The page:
FRENCH JEWISH children at the historic Synagogue des Tournelles in Paris in July ahead of their aliya with their families..
(photo credit: EREZ LICHTFELD)
French Jews should move to Israel out of love for their ancestral land and not out of fear, a senior official of the European nation’s central communal umbrella organization told The Jerusalem Post.
When asked about calls for aliya by senior Israeli officials following last week’s terrorist attack at a kosher grocers in Paris, Marc Levy, a member of the Executive Board of the Conseil représentatif des institutions juives de France (CRIF) who was in Israel for the four victims’ funerals, said immigration to Israel was a “personal decision.”
“It should be done from love and not from fear. You should make aliya because you want to see your children and grandchildren grow up in a beautiful country like Israel, and especially not [because you are] flying away from a country like France to which we have so many attachments.
“I think that if you make aliya from love of Israel, it will still allow you to keep a good connection with France, a connection that won’t be bitter. We are and we stay French, and you [should] make aliya with all the positive sense to it” that is connected to the Jewish people’s millennia-old attachment to its land, he said.
Many French Jews hold a deep attachment to their country: CRIF’s President Roger Cukierman recently tweeted that “There are Jews in France for 2,000 years, France without the Jews is not France.”
The community is strongly Zionist, however, with close ties to the Jewish state.
French immigration to Israel has increased dramatically in recent years, fueled by economic malaise and rising levels of anti-Semitism. Jewish Agency chairman Natan Sharansky recently told the Post that 50,000 French Jews had inquired about aliya in 2014. Almost 7,000 out of a total population of 600,000 French Jews immigrated to Israel last year, double the number who arrived in 2013.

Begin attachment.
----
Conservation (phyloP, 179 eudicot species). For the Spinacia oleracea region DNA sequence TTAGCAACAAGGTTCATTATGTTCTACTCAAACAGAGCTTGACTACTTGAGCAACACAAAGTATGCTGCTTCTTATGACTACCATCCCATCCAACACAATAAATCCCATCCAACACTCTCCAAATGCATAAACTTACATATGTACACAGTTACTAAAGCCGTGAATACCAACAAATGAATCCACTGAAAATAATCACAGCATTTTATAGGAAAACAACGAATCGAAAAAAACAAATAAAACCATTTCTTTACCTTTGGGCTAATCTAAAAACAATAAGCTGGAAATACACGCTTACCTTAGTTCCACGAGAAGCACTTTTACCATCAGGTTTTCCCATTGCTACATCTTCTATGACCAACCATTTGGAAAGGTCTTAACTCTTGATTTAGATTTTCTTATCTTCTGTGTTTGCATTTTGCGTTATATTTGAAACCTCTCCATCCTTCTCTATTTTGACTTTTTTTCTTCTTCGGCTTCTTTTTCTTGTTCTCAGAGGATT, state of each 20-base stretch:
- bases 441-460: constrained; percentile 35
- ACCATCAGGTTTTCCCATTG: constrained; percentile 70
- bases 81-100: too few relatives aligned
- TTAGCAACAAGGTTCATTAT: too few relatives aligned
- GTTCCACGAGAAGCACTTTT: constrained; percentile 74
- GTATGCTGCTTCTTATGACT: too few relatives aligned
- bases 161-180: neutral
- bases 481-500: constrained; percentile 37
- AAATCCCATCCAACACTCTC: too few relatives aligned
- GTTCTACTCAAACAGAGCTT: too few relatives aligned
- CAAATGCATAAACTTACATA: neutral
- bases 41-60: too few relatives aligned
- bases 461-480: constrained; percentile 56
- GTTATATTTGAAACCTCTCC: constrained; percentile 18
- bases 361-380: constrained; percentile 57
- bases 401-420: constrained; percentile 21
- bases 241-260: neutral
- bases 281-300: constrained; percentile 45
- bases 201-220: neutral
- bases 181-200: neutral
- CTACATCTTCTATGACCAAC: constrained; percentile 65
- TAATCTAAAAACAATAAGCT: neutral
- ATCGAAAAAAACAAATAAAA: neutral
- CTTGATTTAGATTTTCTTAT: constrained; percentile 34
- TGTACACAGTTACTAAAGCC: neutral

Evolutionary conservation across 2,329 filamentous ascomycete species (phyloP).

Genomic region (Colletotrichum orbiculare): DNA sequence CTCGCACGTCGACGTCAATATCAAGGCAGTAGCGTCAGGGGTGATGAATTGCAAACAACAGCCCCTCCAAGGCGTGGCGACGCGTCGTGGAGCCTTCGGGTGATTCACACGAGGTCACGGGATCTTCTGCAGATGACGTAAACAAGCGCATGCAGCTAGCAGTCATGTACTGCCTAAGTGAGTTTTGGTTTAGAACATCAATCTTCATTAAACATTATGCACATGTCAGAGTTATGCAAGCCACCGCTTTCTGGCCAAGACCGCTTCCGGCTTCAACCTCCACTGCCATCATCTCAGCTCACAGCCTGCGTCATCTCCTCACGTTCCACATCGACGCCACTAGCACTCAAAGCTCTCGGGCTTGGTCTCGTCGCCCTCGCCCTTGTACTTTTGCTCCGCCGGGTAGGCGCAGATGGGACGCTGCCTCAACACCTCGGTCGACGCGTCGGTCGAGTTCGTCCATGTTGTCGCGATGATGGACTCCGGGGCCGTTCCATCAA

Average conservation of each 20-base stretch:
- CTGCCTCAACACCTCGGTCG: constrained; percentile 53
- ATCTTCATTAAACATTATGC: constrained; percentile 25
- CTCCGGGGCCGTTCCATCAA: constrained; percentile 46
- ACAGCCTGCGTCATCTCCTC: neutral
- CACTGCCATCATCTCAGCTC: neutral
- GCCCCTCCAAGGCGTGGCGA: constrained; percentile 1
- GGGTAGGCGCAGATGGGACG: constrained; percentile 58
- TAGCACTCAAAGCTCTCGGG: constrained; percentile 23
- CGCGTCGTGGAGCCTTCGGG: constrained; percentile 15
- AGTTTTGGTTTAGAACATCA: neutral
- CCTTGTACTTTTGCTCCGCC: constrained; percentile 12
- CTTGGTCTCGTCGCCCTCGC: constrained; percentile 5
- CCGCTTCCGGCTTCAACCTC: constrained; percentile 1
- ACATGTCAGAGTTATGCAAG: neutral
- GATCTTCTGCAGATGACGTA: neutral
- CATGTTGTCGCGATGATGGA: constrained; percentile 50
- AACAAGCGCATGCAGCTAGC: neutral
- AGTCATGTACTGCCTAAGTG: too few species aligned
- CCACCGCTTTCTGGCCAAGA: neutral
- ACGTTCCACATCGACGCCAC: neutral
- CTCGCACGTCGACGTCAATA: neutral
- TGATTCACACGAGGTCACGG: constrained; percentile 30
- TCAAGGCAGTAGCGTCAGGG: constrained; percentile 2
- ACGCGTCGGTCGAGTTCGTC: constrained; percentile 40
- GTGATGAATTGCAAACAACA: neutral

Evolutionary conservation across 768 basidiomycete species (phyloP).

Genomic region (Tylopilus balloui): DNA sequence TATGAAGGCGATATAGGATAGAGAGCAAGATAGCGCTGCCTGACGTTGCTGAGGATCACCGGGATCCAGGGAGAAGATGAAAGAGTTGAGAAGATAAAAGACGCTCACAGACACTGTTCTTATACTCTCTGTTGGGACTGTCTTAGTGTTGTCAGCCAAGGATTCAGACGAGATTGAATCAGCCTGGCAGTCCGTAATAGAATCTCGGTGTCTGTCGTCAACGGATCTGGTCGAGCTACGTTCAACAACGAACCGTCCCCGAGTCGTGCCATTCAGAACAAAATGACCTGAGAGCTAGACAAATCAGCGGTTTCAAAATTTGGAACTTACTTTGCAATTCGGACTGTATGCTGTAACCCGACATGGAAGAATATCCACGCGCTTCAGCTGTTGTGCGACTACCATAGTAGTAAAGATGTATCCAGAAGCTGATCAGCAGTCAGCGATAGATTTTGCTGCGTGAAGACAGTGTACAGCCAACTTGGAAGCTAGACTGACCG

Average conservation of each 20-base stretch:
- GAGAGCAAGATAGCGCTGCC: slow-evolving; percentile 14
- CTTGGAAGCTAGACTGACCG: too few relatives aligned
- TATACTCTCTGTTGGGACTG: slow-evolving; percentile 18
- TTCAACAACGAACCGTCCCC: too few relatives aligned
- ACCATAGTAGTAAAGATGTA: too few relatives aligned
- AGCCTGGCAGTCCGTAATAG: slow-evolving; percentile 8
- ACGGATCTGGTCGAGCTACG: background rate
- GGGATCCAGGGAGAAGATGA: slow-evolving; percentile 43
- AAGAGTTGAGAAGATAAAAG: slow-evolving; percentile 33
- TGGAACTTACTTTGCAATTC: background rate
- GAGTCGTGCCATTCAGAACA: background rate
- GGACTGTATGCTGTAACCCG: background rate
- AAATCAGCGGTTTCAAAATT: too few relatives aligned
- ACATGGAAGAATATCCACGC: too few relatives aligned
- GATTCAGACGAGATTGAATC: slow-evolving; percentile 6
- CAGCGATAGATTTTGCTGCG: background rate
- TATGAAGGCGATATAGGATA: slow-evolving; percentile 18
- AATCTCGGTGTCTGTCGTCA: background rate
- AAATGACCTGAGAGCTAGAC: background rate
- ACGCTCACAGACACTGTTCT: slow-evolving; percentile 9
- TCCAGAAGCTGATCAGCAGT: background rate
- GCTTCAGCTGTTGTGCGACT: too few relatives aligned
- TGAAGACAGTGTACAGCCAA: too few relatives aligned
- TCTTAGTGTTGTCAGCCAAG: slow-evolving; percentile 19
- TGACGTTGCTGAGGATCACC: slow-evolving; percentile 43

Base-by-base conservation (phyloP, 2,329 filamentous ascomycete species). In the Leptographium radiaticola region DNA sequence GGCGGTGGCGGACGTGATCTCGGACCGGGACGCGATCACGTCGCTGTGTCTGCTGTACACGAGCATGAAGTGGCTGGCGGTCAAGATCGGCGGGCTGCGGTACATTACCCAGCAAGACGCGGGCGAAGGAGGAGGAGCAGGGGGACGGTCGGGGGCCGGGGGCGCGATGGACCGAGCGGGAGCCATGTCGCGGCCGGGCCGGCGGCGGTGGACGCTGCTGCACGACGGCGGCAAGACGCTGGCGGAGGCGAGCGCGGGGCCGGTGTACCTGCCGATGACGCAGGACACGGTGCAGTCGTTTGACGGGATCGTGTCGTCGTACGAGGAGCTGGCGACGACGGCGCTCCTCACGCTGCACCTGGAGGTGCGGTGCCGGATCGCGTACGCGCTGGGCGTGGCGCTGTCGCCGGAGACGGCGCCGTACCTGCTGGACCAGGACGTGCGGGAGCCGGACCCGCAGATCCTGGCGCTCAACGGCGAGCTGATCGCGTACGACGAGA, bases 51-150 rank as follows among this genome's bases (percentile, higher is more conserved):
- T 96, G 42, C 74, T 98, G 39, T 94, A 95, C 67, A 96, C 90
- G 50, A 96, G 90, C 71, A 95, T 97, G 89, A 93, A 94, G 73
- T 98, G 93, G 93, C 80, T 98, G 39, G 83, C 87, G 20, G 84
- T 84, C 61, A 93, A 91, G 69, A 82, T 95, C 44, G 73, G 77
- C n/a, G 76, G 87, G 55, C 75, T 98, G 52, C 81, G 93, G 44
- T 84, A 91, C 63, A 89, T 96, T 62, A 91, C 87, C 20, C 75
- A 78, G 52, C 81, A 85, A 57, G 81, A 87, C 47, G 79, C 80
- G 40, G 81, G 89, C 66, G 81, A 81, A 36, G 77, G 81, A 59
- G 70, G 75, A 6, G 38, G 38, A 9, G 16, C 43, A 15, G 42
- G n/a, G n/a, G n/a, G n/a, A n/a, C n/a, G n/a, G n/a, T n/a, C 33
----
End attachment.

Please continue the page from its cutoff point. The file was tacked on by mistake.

While French Jews have moved to Britain, Canada and the United States, among other destinations, and precise figures are not available, Sharansky has asserted that “the overwhelming majority” of Jewish émigrés from France, possibly up to 70 percent, choose to come to Israel.
The government has been discussing ways in which obstacles to the transfer of professional accreditation and licensing can be removed, paving the way for more members of the highly educated community to move, while Deputy Religious Services Minister Eli Ben-Dahan has discussed easing the process of recognizing French rabbinical ordination here.
Eli Ringer, the immediate past president of Belgium’s Forum der Joodse Organisaties, told the Post on Tuesday that statements describing France as dangerous for Jews and calls for mass immigration to Israel could have negative repercussions.
Statements warning Jews to flee the Diaspora could embolden Islamic extremists and even lead to further violence, he said.
Prime Minister Benjamin Netanyahu said in a message to French Jewry over the weekend: “The State of Israel is not just the place to which you turn in prayer.
The State of Israel is also your home. This week, a special team of ministers will convene to advance steps to increase immigration from France and other countries in Europe that are suffering from terrible anti-Semitism.
All Jews who want to immigrate to Israel will be welcomed here warmly and with open arms. We will help you in your absorption here in our country, which is also your country.”
Then-prime minister Ariel Sharon created a diplomatic storm when he told American Jewish leaders in 2004: “If I have to advise our brothers in France, I’ll tell them one thing – move to Israel, as early as possible. I say that to Jews all around the world, but there, I think it’s a must and they have to move immediately.”
In response, then-French president Jacques Chirac said Sharon was not welcome in France, while French Jewish leaders spoke out harshly against Sharon’s statement, with one asserting that he had “poured oil on the fire in an unacceptable manner.”
After last week’s attacks, however, the response of the French Jewish community seemed different from 2004, with a senior aid to the chief rabbi telling Le Figaro, “If the means used [to protect the community] are not sufficient, the efforts of the chief rabbi to convince French Jews not to leave the country will be in vain.”Herb Keinon and JTA contributed to this report.